Any given day, you’ll find 14-year-old Lincoln Johannsen on the move. He enjoys baseball, wrestling, basketball and jumping around on the family’s trampoline. All that came to a near standstill when he was diagnosed with a blood disorder called immune thrombocytopenia or ITP. The diagnosis meant if Lincoln got injured or cut, his body could have trouble stopping the bleeding.
It was Thanksgiving weekend 2022 when Lincoln’s family first heard about ITP. They were spending the holiday with his mom Sarah’s parents in Wisconsin, a five-hour drive from their Minneapolis home. Lincoln was playing basketball with his brothers and cousins when Sarah noticed spots all over his body, like little bruises. Since he had also been dealing with a mild cold, Sarah thought it could be strep throat. She worried Lincoln might spread it to his grandparents, so they went to the local urgent care where they did some tests.
“At urgent care, the doctor came and said, ‘He said he has zero platelets. Not low – zero,’” remembers Sarah.
The urgent care called Children’s Minnesota, asked questions about Lincoln’s symptoms and said he most likely had ITP.
“This was the first time we’d ever heard of it. They told us to keep him safe and get him to a hematologist as soon as possible. Our boys are very physical, and Lincoln is the most active and has a high pain tolerance. We had lots of fears and questions,” describes Sarah.
What is ITP?
With ITP, a person’s blood has an abnormally low amount of platelets, which are the small sticky cells that help the body form blood clots to seal cuts, wounds and prevent excessive bleeding. There’s evidence that suggests ITP is related to an overactive immune system. It happens more frequently after a viral infection like the flu or during pregnancy. It’s also been linked to autoimmune disorders.
Lincoln was diagnosed with plaque psoriasis, an autoimmune disorder, when he was 10 years old. People who have one autoimmune disorder are at increased risk of having a second autoimmune disorder which is what happened with Lincoln.
In most cases involving kids, ITP goes away on its own without treatment. But it can be chronic, or lifelong.
Care from The Kid Experts®
The family came home from their Thanksgiving trip two days early and called the blood disorders program at Children’s Minnesota to make an appointment. They were able to get in sooner than expected when the clinic in Minneapolis had a cancellation during a blizzard (thankfully the family lives just a few minutes away). That’s when Lincoln and Sarah met Dr. Stephanie Fritch Lilla, who specializes in the management of ITP.
“Dr. Fritch Lilla is very nice. I had a million questions, and she was really good at explaining what was going on, what I could and couldn’t do with ITP,” remembers Lincoln.
There are a few possible upfront treatment options for ITP, including:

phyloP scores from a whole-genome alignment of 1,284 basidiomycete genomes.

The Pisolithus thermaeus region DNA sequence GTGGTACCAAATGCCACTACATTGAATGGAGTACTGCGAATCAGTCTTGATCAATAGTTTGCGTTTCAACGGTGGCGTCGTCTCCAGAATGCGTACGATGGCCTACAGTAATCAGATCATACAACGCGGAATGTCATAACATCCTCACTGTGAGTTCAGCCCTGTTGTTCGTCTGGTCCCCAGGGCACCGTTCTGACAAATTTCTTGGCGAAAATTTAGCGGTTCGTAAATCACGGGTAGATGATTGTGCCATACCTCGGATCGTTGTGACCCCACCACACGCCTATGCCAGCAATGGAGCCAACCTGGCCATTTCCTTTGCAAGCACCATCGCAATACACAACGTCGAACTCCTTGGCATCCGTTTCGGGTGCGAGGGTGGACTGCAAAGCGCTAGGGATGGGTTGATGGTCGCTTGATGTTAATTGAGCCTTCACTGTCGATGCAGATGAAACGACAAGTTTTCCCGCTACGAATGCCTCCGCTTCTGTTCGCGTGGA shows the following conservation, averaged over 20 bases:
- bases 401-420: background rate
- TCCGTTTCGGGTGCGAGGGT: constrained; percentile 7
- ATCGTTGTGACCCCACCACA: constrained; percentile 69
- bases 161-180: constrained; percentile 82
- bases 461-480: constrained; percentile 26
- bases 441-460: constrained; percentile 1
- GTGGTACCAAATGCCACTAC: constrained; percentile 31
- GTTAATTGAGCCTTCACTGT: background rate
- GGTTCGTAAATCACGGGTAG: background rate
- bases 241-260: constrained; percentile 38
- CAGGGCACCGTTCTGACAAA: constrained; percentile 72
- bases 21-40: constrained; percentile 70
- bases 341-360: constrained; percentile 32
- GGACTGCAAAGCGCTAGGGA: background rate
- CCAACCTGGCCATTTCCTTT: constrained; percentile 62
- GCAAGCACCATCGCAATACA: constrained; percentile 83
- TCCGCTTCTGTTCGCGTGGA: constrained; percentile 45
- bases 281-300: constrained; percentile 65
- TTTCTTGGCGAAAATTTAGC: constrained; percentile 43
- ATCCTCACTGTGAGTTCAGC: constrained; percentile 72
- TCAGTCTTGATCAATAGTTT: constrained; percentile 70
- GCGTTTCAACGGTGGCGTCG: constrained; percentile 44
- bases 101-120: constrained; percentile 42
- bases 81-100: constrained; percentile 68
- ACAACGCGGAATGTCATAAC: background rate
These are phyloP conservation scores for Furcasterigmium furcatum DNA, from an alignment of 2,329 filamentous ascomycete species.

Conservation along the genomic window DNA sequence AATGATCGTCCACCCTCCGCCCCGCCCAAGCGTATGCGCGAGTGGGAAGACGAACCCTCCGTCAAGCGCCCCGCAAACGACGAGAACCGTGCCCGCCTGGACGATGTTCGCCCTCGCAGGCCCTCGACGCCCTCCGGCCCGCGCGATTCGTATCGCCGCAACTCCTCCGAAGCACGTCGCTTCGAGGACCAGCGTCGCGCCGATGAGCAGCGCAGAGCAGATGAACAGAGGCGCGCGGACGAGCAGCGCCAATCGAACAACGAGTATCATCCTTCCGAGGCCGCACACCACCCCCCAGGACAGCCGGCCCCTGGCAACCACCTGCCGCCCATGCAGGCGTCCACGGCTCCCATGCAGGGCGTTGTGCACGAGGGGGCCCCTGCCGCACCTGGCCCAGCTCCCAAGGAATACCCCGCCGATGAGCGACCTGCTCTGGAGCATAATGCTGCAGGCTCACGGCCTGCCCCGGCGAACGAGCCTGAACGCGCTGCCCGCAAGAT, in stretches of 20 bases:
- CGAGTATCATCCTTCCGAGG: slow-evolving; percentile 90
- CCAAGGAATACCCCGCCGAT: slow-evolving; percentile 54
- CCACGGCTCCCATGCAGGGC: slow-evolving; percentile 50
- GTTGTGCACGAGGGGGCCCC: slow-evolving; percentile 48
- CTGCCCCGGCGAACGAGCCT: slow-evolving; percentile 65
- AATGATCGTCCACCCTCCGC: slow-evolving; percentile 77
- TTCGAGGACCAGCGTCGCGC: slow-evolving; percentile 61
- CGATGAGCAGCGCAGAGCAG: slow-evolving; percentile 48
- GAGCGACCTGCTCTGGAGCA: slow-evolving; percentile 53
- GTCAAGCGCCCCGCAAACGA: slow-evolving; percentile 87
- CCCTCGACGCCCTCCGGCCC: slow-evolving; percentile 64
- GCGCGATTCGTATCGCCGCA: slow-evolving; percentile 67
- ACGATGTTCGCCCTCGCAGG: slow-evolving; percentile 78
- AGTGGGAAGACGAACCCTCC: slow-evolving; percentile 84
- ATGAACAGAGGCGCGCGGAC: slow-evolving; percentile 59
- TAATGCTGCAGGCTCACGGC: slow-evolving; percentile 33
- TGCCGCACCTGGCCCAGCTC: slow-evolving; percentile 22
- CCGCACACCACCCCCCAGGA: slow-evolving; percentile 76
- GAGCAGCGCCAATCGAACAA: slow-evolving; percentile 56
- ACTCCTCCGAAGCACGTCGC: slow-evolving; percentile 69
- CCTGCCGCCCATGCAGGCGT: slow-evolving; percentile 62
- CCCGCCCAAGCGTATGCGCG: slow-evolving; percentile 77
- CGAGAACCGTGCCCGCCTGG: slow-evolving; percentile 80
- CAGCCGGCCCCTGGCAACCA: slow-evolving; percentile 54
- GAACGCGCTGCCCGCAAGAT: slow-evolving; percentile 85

- Medicines that stop the immune system from attacking platelets, such as:
- An intravenous (IV) injection of antibodies.
- Medicines to help the body make more platelets.
However, none of the treatments work for every patient and all of them have potential side effects. That was the case when Lincoln had a bad reaction to the IV given antibodies.
With this information, Dr. Fritch Lilla soon offered the family the opportunity to join a national study of a medication that’s used by people with chronic ITP. The medication is designed to help patients maintain higher platelet counts more consistently than the other treatment options.
“I felt like we trusted and understood each other and if she thought the study was the way forward, we trusted that it was best course for us,” says Sarah.
Research by The Kid Experts®
“Even when you think you might have [ITP] for a while, you have to be patient and find what works for you. It felt good to be part of the trial and help make treatments better,” says Lincoln.
Dr. Fritch Lilla is the Principal Investigator for several ITP, sickle cell and thalassemia clinical trials at Children’s Minnesota.
“The diagnosis of ITP can be devastating for active kids like Lincoln. It’s heartbreaking to see how it impacts their life and motivates us to move forward with researching therapeutic options to alleviate the negative impact. The blood disorders we treat are rare which is why we collaborate on research studies with other health systems across the country. This helps ensures our kids have access to advanced treatments, before they’re widely available,” describes Dr. Fritch Lilla.
Back in action
Fortunately for Lincoln he had a good response to the study medication and his platelet count gradually increased to normal allowing the medication to be weaned off when his body had recovered.
In June 2023, his ITP was in remission, and he was cleared to resume his activities – including playing basketball on the family trampoline! For Sarah, the journey has made the family more resilient.
“It’s not like Lincoln didn’t have a moment to be angry but he was brave, and we all got stronger,” reflected Sarah. “It makes you realize there are things in life that you can’t control. But your hands have to be open. We also know we’re fortunate.”